117° today, that’s pretty damn hot I thought to myself as I was standing in line. Friends, families, little kids, foreigners, first timers like myself, and avid hikers from all over the country stood in line patiently waiting for the park shuttle to whisk us away to our respected trail head's. At the front of the line you could barely make out a sign that warned us that today’s temperatures would break an all-time high for Zion National Park for the month of June. On a normal day, the park rangers suggested that we intake upwards of one liter of water, manageable I thought, but today, they basically demanded that we consumed upwards of three liters to be on the safe side for our hike.
Number 45 on my bucket list, a hike through Zion National Park, Utah; (It just so happened that I watched an incredible sunset at Bryce Canyon on that same day, another bucket-list item marked off.)
For anyone that has ever woke up with a hangover to the magnitude that I did on most Tuesday mornings, then the last thing on your mind is a seven-mile trek up the side of mountain on a 117° day. I truly can’t recall all the mornings that I woke up, hit snooze, assuming that I didn’t sleep through my alarm clock blaring loud obnoxious sounds only to find myself feeling like actual death. One could make the argument that I probably spoke more to my higher power when I was drinking than I do today, now sober, I just actually talk to him today something that rarely happened when I was drinking. It would often start out with; “God, if you’re listening this morning, please, like pretty please, if you could just let me make it through today, like really make it through today without vomiting, like not just in my mouth, but you know, like actually vomiting when I take my first bite to eat I would really appreciate it. Oh, and God, if you could take make pounding headache disappear I promise I will never ever have that much to drink again in my life. God, today is a really important day, my bosses are coming in, and I need to be at the top of my game, please help me, I know you have the power to help, and I promise I will never do what I did last night again, thank you God.” These conversations with my higher power where never ending. The promises and bargains I tried to create with my higher power were truly ridiculous. I honestly believed that my higher power loved to watch me suffer.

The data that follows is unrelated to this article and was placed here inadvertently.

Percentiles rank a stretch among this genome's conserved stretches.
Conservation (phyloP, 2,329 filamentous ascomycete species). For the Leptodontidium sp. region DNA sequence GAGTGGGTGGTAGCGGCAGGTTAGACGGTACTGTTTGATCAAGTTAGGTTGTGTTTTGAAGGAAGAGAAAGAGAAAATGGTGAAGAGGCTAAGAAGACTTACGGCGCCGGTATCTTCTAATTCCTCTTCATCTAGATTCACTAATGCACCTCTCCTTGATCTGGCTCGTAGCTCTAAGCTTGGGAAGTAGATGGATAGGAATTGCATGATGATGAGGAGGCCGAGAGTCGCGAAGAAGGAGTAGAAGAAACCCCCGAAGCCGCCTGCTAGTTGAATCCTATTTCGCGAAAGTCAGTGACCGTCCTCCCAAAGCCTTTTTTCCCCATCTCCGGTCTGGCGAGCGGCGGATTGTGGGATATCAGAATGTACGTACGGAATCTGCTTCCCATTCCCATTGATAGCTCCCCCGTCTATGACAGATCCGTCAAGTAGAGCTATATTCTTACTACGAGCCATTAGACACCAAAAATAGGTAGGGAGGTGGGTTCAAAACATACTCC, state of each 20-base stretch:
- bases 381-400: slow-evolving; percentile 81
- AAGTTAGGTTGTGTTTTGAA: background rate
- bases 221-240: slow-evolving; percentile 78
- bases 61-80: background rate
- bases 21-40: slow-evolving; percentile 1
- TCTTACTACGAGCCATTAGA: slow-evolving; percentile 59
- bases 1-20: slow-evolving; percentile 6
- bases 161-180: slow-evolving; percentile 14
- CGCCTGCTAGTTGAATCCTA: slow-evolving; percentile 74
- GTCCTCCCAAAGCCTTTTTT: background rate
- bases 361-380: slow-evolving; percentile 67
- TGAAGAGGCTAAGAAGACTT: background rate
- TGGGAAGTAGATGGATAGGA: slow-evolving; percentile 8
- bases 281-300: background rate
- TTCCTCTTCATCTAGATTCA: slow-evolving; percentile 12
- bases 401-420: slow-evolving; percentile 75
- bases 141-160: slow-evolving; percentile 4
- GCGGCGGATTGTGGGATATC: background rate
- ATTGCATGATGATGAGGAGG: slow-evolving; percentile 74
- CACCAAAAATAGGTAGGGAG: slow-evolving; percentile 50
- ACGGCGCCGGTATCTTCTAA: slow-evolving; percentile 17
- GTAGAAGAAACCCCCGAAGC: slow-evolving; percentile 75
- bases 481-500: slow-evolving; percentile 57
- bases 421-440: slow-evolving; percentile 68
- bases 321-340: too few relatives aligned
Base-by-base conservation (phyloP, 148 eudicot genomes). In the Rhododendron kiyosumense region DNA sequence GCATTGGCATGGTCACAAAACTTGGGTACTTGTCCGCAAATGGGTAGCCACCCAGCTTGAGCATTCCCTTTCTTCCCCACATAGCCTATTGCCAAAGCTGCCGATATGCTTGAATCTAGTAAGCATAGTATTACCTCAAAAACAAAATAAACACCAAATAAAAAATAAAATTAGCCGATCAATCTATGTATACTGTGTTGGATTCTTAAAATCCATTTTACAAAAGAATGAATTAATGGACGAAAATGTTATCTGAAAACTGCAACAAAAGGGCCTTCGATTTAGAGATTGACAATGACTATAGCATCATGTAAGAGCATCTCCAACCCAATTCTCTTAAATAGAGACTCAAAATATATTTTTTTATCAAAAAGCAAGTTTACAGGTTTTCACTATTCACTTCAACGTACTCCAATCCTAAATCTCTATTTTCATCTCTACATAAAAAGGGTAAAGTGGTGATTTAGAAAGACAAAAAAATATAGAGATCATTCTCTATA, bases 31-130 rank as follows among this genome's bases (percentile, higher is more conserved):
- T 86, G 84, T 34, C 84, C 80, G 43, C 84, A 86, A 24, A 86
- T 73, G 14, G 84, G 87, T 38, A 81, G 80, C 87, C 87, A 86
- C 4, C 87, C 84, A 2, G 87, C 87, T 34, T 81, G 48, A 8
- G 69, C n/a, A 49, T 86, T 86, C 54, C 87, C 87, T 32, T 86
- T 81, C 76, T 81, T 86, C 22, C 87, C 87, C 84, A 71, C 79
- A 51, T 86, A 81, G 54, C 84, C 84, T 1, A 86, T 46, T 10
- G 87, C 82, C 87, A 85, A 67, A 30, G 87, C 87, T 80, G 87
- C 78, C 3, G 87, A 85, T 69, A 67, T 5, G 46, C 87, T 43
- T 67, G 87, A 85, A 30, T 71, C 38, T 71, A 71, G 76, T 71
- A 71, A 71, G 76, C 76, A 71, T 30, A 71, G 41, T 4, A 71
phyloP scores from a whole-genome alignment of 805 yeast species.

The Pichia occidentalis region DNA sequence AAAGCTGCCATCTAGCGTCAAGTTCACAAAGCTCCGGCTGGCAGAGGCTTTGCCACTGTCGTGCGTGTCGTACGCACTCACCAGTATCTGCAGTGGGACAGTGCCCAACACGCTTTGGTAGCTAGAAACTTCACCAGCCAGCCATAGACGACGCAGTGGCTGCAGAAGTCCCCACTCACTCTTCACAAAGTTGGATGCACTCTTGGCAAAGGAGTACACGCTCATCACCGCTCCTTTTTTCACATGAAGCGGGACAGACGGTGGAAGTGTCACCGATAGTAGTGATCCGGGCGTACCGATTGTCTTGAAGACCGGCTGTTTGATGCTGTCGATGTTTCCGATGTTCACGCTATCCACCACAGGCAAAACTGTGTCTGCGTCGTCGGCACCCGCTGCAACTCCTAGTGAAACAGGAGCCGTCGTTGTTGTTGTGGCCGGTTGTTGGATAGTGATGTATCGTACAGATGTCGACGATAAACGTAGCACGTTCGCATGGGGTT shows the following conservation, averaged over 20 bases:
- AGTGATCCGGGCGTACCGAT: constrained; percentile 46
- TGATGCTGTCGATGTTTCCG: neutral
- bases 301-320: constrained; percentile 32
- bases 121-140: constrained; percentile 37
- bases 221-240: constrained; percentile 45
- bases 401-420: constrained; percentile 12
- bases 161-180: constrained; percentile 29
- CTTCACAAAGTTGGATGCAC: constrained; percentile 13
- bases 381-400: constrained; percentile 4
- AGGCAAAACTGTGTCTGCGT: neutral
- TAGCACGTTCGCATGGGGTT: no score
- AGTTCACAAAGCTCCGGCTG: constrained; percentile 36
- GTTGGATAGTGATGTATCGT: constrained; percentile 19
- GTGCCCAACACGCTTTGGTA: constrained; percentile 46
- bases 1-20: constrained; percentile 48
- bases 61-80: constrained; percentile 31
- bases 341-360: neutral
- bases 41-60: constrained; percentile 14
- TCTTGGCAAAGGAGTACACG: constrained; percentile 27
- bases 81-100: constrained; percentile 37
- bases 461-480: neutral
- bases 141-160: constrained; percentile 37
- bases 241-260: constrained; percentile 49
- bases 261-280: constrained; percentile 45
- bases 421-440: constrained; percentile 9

1.4 Miles left, eight, nine, jeez, how many switchbacks are left on the side of this mountain I thought to myself? As I stopped for another water break I began to question myself if this was really a good idea. 1.4 miles left, I could always snap a picture at the next stopping point and just turn around. Now, I’ll openly admit, I am not in the best shape of my life, but on this day, I am not sure Lance Armstrong would have fared very well trekking up the side of this mountain even during his prime. With each step towards the top I couldn’t help but think to myself if I would have even attempted a hike like this three years ago. With each switchback climbed, each step forward, it became apparently clear just how hot it truly was outside. I did my best to continue to intake my water, but dang, I was sweating profusely. It was on my last break that I looked out and realized just how high I had climbed. Metaphor for my sobriety? I guess you could make a metaphor out of anything in life, but on this climb, I knew deep down inside that I couldn’t have made this hike prior to my last drink, not because physically I couldn’t have made the climb, but mentally I wouldn’t have allowed myself to mark off this bucket-list climb on that day.